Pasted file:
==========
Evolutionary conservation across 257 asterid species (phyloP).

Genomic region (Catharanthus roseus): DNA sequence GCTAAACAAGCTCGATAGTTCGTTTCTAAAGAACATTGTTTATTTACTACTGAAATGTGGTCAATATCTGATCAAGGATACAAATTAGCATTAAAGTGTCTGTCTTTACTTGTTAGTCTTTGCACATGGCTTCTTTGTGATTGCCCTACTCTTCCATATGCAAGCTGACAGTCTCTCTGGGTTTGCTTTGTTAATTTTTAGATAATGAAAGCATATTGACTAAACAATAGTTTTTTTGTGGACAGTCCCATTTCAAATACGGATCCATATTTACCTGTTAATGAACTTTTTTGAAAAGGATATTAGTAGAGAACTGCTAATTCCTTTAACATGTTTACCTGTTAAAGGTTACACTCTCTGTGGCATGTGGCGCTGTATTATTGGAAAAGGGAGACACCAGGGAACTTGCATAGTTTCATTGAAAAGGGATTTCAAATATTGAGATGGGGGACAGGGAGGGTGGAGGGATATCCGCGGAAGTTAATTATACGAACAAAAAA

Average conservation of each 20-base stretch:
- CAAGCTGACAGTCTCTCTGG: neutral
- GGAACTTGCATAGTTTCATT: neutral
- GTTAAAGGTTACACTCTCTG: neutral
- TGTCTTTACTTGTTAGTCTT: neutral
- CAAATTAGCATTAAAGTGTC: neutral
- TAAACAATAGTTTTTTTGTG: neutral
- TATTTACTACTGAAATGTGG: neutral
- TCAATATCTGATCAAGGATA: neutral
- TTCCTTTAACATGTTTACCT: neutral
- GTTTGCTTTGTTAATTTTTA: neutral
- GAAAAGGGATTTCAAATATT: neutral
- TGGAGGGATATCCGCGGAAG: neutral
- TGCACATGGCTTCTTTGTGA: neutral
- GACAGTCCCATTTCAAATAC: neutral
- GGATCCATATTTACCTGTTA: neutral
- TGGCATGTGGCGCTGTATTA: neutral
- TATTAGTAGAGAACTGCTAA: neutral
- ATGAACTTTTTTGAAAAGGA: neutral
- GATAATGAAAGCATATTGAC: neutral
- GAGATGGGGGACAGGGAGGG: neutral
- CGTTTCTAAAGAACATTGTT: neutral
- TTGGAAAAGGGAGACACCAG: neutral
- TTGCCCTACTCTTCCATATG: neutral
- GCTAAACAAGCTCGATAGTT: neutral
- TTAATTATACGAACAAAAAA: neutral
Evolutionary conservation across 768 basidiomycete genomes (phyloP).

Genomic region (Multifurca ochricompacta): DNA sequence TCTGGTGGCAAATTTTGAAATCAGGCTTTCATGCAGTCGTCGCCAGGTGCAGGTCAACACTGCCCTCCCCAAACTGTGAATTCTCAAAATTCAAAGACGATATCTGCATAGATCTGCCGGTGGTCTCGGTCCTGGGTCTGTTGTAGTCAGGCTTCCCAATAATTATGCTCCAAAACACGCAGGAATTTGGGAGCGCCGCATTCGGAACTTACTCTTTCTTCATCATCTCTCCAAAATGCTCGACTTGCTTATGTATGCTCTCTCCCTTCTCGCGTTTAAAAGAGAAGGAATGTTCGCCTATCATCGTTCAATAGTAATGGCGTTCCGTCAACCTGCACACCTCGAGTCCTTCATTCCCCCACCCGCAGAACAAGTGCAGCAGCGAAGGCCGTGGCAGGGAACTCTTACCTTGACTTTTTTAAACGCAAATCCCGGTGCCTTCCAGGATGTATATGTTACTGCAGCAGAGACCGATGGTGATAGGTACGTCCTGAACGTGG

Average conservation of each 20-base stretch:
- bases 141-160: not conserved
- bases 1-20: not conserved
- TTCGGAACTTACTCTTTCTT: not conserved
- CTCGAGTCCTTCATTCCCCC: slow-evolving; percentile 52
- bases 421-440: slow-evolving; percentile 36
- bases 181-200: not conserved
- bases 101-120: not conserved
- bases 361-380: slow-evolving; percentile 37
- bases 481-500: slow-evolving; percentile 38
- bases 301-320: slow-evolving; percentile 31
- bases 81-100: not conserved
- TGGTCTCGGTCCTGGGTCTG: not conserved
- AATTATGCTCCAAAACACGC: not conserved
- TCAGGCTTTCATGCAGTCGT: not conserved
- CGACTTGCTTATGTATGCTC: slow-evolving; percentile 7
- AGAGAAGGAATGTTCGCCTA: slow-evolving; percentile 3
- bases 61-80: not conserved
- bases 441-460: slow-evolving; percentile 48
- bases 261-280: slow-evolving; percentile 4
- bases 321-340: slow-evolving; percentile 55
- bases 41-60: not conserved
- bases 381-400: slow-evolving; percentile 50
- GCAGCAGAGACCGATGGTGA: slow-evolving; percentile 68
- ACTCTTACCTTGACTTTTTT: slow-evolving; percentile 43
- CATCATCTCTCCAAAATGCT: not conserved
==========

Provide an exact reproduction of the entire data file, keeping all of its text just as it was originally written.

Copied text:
Evolutionary conservation across 257 asterid species (phyloP).

Genomic region (Catharanthus roseus): DNA sequence GCTAAACAAGCTCGATAGTTCGTTTCTAAAGAACATTGTTTATTTACTACTGAAATGTGGTCAATATCTGATCAAGGATACAAATTAGCATTAAAGTGTCTGTCTTTACTTGTTAGTCTTTGCACATGGCTTCTTTGTGATTGCCCTACTCTTCCATATGCAAGCTGACAGTCTCTCTGGGTTTGCTTTGTTAATTTTTAGATAATGAAAGCATATTGACTAAACAATAGTTTTTTTGTGGACAGTCCCATTTCAAATACGGATCCATATTTACCTGTTAATGAACTTTTTTGAAAAGGATATTAGTAGAGAACTGCTAATTCCTTTAACATGTTTACCTGTTAAAGGTTACACTCTCTGTGGCATGTGGCGCTGTATTATTGGAAAAGGGAGACACCAGGGAACTTGCATAGTTTCATTGAAAAGGGATTTCAAATATTGAGATGGGGGACAGGGAGGGTGGAGGGATATCCGCGGAAGTTAATTATACGAACAAAAAA

Average conservation of each 20-base stretch:
- CAAGCTGACAGTCTCTCTGG: neutral
- GGAACTTGCATAGTTTCATT: neutral
- GTTAAAGGTTACACTCTCTG: neutral
- TGTCTTTACTTGTTAGTCTT: neutral
- CAAATTAGCATTAAAGTGTC: neutral
- TAAACAATAGTTTTTTTGTG: neutral
- TATTTACTACTGAAATGTGG: neutral
- TCAATATCTGATCAAGGATA: neutral
- TTCCTTTAACATGTTTACCT: neutral
- GTTTGCTTTGTTAATTTTTA: neutral
- GAAAAGGGATTTCAAATATT: neutral
- TGGAGGGATATCCGCGGAAG: neutral
- TGCACATGGCTTCTTTGTGA: neutral
- GACAGTCCCATTTCAAATAC: neutral
- GGATCCATATTTACCTGTTA: neutral
- TGGCATGTGGCGCTGTATTA: neutral
- TATTAGTAGAGAACTGCTAA: neutral
- ATGAACTTTTTTGAAAAGGA: neutral
- GATAATGAAAGCATATTGAC: neutral
- GAGATGGGGGACAGGGAGGG: neutral
- CGTTTCTAAAGAACATTGTT: neutral
- TTGGAAAAGGGAGACACCAG: neutral
- TTGCCCTACTCTTCCATATG: neutral
- GCTAAACAAGCTCGATAGTT: neutral
- TTAATTATACGAACAAAAAA: neutral
Evolutionary conservation across 768 basidiomycete genomes (phyloP).

Genomic region (Multifurca ochricompacta): DNA sequence TCTGGTGGCAAATTTTGAAATCAGGCTTTCATGCAGTCGTCGCCAGGTGCAGGTCAACACTGCCCTCCCCAAACTGTGAATTCTCAAAATTCAAAGACGATATCTGCATAGATCTGCCGGTGGTCTCGGTCCTGGGTCTGTTGTAGTCAGGCTTCCCAATAATTATGCTCCAAAACACGCAGGAATTTGGGAGCGCCGCATTCGGAACTTACTCTTTCTTCATCATCTCTCCAAAATGCTCGACTTGCTTATGTATGCTCTCTCCCTTCTCGCGTTTAAAAGAGAAGGAATGTTCGCCTATCATCGTTCAATAGTAATGGCGTTCCGTCAACCTGCACACCTCGAGTCCTTCATTCCCCCACCCGCAGAACAAGTGCAGCAGCGAAGGCCGTGGCAGGGAACTCTTACCTTGACTTTTTTAAACGCAAATCCCGGTGCCTTCCAGGATGTATATGTTACTGCAGCAGAGACCGATGGTGATAGGTACGTCCTGAACGTGG

Average conservation of each 20-base stretch:
- bases 141-160: not conserved
- bases 1-20: not conserved
- TTCGGAACTTACTCTTTCTT: not conserved
- CTCGAGTCCTTCATTCCCCC: slow-evolving; percentile 52
- bases 421-440: slow-evolving; percentile 36
- bases 181-200: not conserved
- bases 101-120: not conserved
- bases 361-380: slow-evolving; percentile 37
- bases 481-500: slow-evolving; percentile 38
- bases 301-320: slow-evolving; percentile 31
- bases 81-100: not conserved
- TGGTCTCGGTCCTGGGTCTG: not conserved
- AATTATGCTCCAAAACACGC: not conserved
- TCAGGCTTTCATGCAGTCGT: not conserved
- CGACTTGCTTATGTATGCTC: slow-evolving; percentile 7
- AGAGAAGGAATGTTCGCCTA: slow-evolving; percentile 3
- bases 61-80: not conserved
- bases 441-460: slow-evolving; percentile 48
- bases 261-280: slow-evolving; percentile 4
- bases 321-340: slow-evolving; percentile 55
- bases 41-60: not conserved
- bases 381-400: slow-evolving; percentile 50
- GCAGCAGAGACCGATGGTGA: slow-evolving; percentile 68
- ACTCTTACCTTGACTTTTTT: slow-evolving; percentile 43
- CATCATCTCTCCAAAATGCT: not conserved